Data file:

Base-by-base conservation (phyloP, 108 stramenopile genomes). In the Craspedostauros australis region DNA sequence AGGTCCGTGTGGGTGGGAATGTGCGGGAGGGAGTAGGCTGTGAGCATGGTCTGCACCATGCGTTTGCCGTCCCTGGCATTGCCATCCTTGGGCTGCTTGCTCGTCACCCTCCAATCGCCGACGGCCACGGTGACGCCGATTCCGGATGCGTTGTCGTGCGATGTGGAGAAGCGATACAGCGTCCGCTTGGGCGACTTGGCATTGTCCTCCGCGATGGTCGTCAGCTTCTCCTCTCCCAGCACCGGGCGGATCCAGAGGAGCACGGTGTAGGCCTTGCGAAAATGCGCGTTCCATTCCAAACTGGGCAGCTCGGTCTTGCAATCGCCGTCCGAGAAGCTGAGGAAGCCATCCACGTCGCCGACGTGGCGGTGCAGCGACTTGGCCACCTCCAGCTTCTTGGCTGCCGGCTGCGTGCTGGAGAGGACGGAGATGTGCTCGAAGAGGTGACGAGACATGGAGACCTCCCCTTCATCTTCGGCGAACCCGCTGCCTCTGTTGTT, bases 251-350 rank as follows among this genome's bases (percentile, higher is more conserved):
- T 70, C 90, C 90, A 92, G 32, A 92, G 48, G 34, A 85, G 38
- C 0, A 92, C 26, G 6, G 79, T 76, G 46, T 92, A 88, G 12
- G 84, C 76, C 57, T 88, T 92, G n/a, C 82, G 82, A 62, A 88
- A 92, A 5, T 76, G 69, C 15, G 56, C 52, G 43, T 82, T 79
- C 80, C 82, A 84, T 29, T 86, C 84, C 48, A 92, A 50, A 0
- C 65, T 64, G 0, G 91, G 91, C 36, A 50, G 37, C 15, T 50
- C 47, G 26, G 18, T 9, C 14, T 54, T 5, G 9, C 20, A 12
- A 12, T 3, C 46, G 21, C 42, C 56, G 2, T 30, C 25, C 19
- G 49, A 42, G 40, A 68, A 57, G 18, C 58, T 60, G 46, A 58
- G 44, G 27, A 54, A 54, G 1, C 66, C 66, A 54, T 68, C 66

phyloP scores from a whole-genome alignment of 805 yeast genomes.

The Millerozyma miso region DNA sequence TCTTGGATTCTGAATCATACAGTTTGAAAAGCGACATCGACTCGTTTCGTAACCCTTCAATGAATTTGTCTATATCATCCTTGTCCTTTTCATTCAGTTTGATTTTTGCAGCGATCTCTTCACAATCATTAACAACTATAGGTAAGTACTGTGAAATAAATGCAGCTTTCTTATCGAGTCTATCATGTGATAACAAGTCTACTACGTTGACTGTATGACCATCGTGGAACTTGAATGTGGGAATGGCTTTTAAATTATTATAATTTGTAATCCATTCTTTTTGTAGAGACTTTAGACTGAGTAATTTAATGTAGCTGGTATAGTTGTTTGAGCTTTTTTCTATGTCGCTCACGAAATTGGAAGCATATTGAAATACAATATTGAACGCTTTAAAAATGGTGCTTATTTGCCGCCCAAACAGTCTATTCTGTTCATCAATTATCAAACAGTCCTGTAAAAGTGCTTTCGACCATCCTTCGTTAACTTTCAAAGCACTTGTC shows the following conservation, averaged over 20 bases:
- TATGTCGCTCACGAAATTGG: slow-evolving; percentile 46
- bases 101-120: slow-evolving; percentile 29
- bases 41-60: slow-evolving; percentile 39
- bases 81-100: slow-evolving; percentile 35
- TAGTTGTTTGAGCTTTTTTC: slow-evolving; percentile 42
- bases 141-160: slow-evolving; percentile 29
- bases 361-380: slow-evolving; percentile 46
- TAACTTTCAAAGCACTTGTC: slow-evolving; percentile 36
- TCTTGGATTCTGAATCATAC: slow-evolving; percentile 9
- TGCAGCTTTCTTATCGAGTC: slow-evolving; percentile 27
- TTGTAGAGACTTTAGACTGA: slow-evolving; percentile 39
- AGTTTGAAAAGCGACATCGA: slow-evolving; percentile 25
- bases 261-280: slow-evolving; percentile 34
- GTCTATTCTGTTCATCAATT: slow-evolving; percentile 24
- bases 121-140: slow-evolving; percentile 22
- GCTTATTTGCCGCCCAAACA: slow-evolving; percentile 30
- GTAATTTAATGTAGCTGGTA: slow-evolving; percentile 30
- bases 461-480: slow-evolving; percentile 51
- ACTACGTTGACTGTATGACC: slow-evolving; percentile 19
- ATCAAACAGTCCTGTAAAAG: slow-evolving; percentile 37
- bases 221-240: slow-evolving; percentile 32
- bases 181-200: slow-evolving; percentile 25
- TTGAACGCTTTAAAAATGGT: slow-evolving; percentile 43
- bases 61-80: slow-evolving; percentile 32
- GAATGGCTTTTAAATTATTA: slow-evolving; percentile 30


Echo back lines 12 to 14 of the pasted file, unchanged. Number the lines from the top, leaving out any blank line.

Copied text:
phyloP scores from a whole-genome alignment of 805 yeast genomes.

The Millerozyma miso region DNA sequence TCTTGGATTCTGAATCATACAGTTTGAAAAGCGACATCGACTCGTTTCGTAACCCTTCAATGAATTTGTCTATATCATCCTTGTCCTTTTCATTCAGTTTGATTTTTGCAGCGATCTCTTCACAATCATTAACAACTATAGGTAAGTACTGTGAAATAAATGCAGCTTTCTTATCGAGTCTATCATGTGATAACAAGTCTACTACGTTGACTGTATGACCATCGTGGAACTTGAATGTGGGAATGGCTTTTAAATTATTATAATTTGTAATCCATTCTTTTTGTAGAGACTTTAGACTGAGTAATTTAATGTAGCTGGTATAGTTGTTTGAGCTTTTTTCTATGTCGCTCACGAAATTGGAAGCATATTGAAATACAATATTGAACGCTTTAAAAATGGTGCTTATTTGCCGCCCAAACAGTCTATTCTGTTCATCAATTATCAAACAGTCCTGTAAAAGTGCTTTCGACCATCCTTCGTTAACTTTCAAAGCACTTGTC shows the following conservation, averaged over 20 bases:
- TATGTCGCTCACGAAATTGG: slow-evolving; percentile 46